With that said I’m sure the feminist themes of this film will probably rub some people the wrong way and I can see why. Even when you set aside the fact that there will be ignorant people who will hate this movie just because it preaches that women can be strong thus ironically proving why movie like this need to exist, “Charlie’s Angels” doesn’t exactly hide the fact that its main goal is to embrace the modern female empowerment movement which can feel a bit preachy even to the most liberal minded viewer. Still, while it’s not very subtle it’s also not pandering either. A lot of times the girl power theme is hidden well within the context of a scene or in a few one-liners. It’s only at certain parts of the film where it tries maybe too hard to drive home the strong female message, specifically at the very beginning and in the final moments of the film where the villain gets their comeuppance. I think having a female filmmaker like Elizabeth Banks at the helm helped a lot with the balance of trying to present the capabilities of women while also respecting the fact that sex appeal is an important part of what makes the Angels so good at their jobs. While she doesn’t hit every mark Banks handling of the material proves to be a fun mix of social commentary, action and entertainment without ever going too far with any of these three elements. The problem is her writing and story leave a lot to be desired.

Screenshot Courtesy of Sony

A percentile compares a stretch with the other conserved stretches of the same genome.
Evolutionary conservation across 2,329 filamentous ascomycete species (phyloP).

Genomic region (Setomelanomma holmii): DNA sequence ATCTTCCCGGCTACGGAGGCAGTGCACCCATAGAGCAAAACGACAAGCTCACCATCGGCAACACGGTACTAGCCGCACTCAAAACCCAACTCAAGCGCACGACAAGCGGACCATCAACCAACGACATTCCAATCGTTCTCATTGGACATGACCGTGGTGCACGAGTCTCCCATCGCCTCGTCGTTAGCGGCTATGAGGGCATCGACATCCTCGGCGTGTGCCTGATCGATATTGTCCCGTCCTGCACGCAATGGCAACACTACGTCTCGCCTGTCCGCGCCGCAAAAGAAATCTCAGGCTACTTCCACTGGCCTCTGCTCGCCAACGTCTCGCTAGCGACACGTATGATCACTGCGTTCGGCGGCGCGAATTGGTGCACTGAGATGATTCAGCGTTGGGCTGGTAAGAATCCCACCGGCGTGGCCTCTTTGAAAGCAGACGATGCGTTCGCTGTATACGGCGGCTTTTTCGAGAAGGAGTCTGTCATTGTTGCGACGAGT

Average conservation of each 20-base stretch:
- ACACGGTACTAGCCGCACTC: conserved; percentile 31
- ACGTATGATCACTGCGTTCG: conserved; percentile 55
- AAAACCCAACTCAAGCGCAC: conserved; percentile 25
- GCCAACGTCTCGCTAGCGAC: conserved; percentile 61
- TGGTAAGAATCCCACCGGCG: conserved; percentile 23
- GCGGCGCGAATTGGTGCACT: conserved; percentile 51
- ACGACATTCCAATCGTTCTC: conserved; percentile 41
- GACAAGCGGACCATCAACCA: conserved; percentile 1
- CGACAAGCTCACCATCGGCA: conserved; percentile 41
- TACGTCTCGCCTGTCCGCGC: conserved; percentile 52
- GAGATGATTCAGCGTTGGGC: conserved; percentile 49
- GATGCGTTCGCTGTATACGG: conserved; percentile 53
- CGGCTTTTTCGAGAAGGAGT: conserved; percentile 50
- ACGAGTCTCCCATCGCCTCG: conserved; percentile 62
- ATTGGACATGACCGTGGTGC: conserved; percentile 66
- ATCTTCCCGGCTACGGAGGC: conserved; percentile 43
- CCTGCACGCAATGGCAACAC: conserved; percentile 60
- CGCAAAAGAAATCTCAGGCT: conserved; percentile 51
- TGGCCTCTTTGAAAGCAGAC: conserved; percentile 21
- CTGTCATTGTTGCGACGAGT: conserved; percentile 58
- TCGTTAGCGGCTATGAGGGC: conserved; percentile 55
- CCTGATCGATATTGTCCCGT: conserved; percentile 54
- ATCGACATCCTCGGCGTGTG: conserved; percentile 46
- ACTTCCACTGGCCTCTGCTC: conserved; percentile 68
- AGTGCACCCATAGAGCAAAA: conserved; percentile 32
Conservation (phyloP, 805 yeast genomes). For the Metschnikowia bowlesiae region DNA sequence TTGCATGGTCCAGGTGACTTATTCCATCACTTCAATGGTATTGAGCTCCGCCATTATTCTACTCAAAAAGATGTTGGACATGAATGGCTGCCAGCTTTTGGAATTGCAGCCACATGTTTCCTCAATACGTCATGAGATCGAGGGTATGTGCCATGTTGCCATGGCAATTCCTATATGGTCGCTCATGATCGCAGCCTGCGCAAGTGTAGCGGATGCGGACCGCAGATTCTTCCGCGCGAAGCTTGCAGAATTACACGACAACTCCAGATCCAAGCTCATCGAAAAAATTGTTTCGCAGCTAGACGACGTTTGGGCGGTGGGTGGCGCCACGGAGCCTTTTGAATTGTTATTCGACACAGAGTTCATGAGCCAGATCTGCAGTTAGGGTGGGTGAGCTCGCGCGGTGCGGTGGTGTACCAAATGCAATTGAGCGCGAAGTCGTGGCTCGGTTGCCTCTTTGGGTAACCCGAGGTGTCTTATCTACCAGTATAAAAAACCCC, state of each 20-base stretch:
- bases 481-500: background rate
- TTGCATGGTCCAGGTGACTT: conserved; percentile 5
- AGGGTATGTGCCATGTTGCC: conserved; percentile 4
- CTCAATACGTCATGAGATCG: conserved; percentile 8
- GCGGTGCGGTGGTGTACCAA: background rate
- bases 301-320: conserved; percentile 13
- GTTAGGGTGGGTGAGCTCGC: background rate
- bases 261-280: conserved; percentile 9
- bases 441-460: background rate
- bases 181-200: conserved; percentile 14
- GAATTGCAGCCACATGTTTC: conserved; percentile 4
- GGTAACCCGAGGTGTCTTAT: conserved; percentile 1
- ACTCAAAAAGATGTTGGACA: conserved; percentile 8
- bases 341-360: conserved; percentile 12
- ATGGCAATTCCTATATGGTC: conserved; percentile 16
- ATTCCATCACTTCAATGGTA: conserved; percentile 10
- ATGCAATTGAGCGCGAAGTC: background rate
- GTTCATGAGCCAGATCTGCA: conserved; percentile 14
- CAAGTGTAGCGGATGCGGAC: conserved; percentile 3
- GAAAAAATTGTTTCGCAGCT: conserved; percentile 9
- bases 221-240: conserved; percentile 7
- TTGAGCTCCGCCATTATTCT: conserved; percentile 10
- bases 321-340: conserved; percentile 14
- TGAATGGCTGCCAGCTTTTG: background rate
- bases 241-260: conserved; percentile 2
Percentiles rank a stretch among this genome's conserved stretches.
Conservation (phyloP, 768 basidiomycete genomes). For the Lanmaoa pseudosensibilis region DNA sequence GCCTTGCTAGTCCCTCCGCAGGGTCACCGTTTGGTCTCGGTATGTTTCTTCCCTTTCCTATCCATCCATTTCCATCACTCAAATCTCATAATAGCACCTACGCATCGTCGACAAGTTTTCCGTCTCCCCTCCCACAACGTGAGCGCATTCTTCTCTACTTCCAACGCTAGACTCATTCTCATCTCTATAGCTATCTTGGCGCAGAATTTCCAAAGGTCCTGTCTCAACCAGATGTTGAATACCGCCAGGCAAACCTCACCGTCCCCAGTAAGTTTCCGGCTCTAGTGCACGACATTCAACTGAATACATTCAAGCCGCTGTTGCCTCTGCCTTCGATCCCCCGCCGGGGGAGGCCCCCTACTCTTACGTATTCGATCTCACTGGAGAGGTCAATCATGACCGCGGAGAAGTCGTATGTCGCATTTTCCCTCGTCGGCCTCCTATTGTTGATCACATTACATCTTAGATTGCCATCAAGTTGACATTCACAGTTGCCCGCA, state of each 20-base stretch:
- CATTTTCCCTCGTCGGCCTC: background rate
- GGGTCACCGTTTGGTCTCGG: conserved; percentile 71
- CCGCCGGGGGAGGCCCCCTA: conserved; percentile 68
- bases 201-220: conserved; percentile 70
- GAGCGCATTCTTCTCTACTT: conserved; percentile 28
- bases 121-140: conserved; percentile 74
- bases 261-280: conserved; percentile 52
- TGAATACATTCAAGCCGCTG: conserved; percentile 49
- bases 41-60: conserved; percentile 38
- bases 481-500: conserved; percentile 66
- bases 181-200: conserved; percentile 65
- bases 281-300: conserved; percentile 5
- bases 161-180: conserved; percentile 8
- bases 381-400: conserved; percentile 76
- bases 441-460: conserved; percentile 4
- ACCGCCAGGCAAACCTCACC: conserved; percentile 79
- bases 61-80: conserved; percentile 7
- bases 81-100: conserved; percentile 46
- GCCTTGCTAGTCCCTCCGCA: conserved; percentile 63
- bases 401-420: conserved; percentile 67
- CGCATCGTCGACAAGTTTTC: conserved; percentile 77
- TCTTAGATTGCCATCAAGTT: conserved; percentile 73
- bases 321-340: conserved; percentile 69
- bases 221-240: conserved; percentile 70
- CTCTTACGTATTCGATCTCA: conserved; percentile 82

The biggest problem with “Charlie’s Angels” is its predictability. I read this film like a book from start to finish, predicting almost every major twist and turn because as fun and exciting as the movie can be at times it makes the horrible mistake of sticking solidly to genre clichés leading to a surprise villain twist and a surprise reveal in the final seconds that may not sit well with some purists of the series all for the benefit of its female driven themes. In fact, as I was watching the film I began to relize that this sequel might feel different than its predecessors in terms of presentation, but it’s really a lot of the same when it comes to the writing. Many of its story elements are directly lifted from other genre films including the previous two “Charlie’s Angels” features but they’re given a fresh coat of paint and incorporate more modern elements. Still it’s hard to ignore the similarities like a surprise villain, a quiet but capable sidekick reminiscent of the Thin Man from the first movie, and the more genre specific cliche of the Angels starting off as mismatched partners just to name a few. So while there are many issues with this movie, most of them minor, the one big problem with it is that it lacks a certain creativity even within its own franchise and while the performers and director do a lot to help offset this flaw it’s still a very present problem that keeps “Charlie’s Angels” from reaching its full potential.